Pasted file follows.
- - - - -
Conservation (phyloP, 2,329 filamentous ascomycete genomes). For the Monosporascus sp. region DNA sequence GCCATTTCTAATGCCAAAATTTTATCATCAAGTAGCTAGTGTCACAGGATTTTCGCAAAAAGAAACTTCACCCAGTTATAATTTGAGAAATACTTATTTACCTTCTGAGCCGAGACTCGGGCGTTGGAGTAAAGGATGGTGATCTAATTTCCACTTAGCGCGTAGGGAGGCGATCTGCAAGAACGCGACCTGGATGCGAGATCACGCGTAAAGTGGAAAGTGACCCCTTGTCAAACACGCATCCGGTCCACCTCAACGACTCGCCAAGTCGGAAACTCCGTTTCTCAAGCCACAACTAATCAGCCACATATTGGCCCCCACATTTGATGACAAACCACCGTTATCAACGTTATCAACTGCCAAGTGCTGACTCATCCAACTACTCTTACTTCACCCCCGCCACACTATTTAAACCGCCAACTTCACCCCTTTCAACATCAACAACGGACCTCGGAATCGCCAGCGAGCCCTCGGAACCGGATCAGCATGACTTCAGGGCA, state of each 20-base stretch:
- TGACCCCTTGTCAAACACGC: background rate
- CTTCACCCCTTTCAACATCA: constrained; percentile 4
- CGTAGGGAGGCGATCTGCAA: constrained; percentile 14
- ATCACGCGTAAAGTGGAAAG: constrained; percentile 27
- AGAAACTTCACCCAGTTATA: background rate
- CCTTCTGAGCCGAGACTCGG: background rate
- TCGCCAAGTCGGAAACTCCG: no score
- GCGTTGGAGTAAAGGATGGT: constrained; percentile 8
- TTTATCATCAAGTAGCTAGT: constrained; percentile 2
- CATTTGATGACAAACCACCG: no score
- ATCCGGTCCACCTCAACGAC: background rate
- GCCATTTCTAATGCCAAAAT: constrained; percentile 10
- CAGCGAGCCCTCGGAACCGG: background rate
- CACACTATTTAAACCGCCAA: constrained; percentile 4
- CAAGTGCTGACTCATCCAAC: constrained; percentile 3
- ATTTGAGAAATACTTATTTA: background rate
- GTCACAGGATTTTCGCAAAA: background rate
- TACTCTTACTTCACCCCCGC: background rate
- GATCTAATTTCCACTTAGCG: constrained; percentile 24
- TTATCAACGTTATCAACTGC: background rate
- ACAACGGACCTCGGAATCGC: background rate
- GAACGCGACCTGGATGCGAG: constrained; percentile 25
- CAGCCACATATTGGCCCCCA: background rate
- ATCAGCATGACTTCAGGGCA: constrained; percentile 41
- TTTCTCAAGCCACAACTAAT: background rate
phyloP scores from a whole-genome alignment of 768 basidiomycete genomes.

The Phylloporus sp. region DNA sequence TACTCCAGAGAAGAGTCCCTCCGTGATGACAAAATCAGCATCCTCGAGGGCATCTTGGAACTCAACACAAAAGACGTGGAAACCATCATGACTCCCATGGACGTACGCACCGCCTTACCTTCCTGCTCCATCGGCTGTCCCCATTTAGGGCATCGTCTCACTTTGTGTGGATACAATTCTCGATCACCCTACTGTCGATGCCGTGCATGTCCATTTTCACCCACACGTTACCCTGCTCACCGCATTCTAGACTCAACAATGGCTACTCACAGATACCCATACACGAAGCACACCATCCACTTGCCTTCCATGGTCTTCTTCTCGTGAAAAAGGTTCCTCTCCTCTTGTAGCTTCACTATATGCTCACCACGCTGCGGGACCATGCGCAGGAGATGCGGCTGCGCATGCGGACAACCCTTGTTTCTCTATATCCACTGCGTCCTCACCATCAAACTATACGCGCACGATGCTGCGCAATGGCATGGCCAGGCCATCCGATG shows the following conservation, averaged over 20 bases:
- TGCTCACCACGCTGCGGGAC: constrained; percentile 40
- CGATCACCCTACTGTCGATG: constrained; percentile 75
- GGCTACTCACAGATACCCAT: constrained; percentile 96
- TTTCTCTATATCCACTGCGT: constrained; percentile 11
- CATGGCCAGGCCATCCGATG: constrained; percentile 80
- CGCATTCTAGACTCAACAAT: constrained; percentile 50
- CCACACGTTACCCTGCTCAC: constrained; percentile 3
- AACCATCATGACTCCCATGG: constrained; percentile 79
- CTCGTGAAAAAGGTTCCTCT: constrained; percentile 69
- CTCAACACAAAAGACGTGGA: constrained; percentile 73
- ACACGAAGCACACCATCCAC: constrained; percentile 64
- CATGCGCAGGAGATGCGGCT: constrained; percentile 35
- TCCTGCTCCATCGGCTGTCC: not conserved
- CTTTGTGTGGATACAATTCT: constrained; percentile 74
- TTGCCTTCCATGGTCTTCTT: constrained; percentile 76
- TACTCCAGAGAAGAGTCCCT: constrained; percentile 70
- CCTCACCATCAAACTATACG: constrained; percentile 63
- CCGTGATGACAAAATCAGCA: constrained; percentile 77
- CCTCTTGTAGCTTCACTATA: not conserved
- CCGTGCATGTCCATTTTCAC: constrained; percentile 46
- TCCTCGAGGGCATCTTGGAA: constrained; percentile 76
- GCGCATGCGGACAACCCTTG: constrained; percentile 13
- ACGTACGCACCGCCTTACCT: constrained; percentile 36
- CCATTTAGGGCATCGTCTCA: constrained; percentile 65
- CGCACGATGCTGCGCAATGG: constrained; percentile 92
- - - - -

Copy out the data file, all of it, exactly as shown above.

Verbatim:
Conservation (phyloP, 2,329 filamentous ascomycete genomes). For the Monosporascus sp. region DNA sequence GCCATTTCTAATGCCAAAATTTTATCATCAAGTAGCTAGTGTCACAGGATTTTCGCAAAAAGAAACTTCACCCAGTTATAATTTGAGAAATACTTATTTACCTTCTGAGCCGAGACTCGGGCGTTGGAGTAAAGGATGGTGATCTAATTTCCACTTAGCGCGTAGGGAGGCGATCTGCAAGAACGCGACCTGGATGCGAGATCACGCGTAAAGTGGAAAGTGACCCCTTGTCAAACACGCATCCGGTCCACCTCAACGACTCGCCAAGTCGGAAACTCCGTTTCTCAAGCCACAACTAATCAGCCACATATTGGCCCCCACATTTGATGACAAACCACCGTTATCAACGTTATCAACTGCCAAGTGCTGACTCATCCAACTACTCTTACTTCACCCCCGCCACACTATTTAAACCGCCAACTTCACCCCTTTCAACATCAACAACGGACCTCGGAATCGCCAGCGAGCCCTCGGAACCGGATCAGCATGACTTCAGGGCA, state of each 20-base stretch:
- TGACCCCTTGTCAAACACGC: background rate
- CTTCACCCCTTTCAACATCA: constrained; percentile 4
- CGTAGGGAGGCGATCTGCAA: constrained; percentile 14
- ATCACGCGTAAAGTGGAAAG: constrained; percentile 27
- AGAAACTTCACCCAGTTATA: background rate
- CCTTCTGAGCCGAGACTCGG: background rate
- TCGCCAAGTCGGAAACTCCG: no score
- GCGTTGGAGTAAAGGATGGT: constrained; percentile 8
- TTTATCATCAAGTAGCTAGT: constrained; percentile 2
- CATTTGATGACAAACCACCG: no score
- ATCCGGTCCACCTCAACGAC: background rate
- GCCATTTCTAATGCCAAAAT: constrained; percentile 10
- CAGCGAGCCCTCGGAACCGG: background rate
- CACACTATTTAAACCGCCAA: constrained; percentile 4
- CAAGTGCTGACTCATCCAAC: constrained; percentile 3
- ATTTGAGAAATACTTATTTA: background rate
- GTCACAGGATTTTCGCAAAA: background rate
- TACTCTTACTTCACCCCCGC: background rate
- GATCTAATTTCCACTTAGCG: constrained; percentile 24
- TTATCAACGTTATCAACTGC: background rate
- ACAACGGACCTCGGAATCGC: background rate
- GAACGCGACCTGGATGCGAG: constrained; percentile 25
- CAGCCACATATTGGCCCCCA: background rate
- ATCAGCATGACTTCAGGGCA: constrained; percentile 41
- TTTCTCAAGCCACAACTAAT: background rate
phyloP scores from a whole-genome alignment of 768 basidiomycete genomes.

The Phylloporus sp. region DNA sequence TACTCCAGAGAAGAGTCCCTCCGTGATGACAAAATCAGCATCCTCGAGGGCATCTTGGAACTCAACACAAAAGACGTGGAAACCATCATGACTCCCATGGACGTACGCACCGCCTTACCTTCCTGCTCCATCGGCTGTCCCCATTTAGGGCATCGTCTCACTTTGTGTGGATACAATTCTCGATCACCCTACTGTCGATGCCGTGCATGTCCATTTTCACCCACACGTTACCCTGCTCACCGCATTCTAGACTCAACAATGGCTACTCACAGATACCCATACACGAAGCACACCATCCACTTGCCTTCCATGGTCTTCTTCTCGTGAAAAAGGTTCCTCTCCTCTTGTAGCTTCACTATATGCTCACCACGCTGCGGGACCATGCGCAGGAGATGCGGCTGCGCATGCGGACAACCCTTGTTTCTCTATATCCACTGCGTCCTCACCATCAAACTATACGCGCACGATGCTGCGCAATGGCATGGCCAGGCCATCCGATG shows the following conservation, averaged over 20 bases:
- TGCTCACCACGCTGCGGGAC: constrained; percentile 40
- CGATCACCCTACTGTCGATG: constrained; percentile 75
- GGCTACTCACAGATACCCAT: constrained; percentile 96
- TTTCTCTATATCCACTGCGT: constrained; percentile 11
- CATGGCCAGGCCATCCGATG: constrained; percentile 80
- CGCATTCTAGACTCAACAAT: constrained; percentile 50
- CCACACGTTACCCTGCTCAC: constrained; percentile 3
- AACCATCATGACTCCCATGG: constrained; percentile 79
- CTCGTGAAAAAGGTTCCTCT: constrained; percentile 69
- CTCAACACAAAAGACGTGGA: constrained; percentile 73
- ACACGAAGCACACCATCCAC: constrained; percentile 64
- CATGCGCAGGAGATGCGGCT: constrained; percentile 35
- TCCTGCTCCATCGGCTGTCC: not conserved
- CTTTGTGTGGATACAATTCT: constrained; percentile 74
- TTGCCTTCCATGGTCTTCTT: constrained; percentile 76
- TACTCCAGAGAAGAGTCCCT: constrained; percentile 70
- CCTCACCATCAAACTATACG: constrained; percentile 63
- CCGTGATGACAAAATCAGCA: constrained; percentile 77
- CCTCTTGTAGCTTCACTATA: not conserved
- CCGTGCATGTCCATTTTCAC: constrained; percentile 46
- TCCTCGAGGGCATCTTGGAA: constrained; percentile 76
- GCGCATGCGGACAACCCTTG: constrained; percentile 13
- ACGTACGCACCGCCTTACCT: constrained; percentile 36
- CCATTTAGGGCATCGTCTCA: constrained; percentile 65
- CGCACGATGCTGCGCAATGG: constrained; percentile 92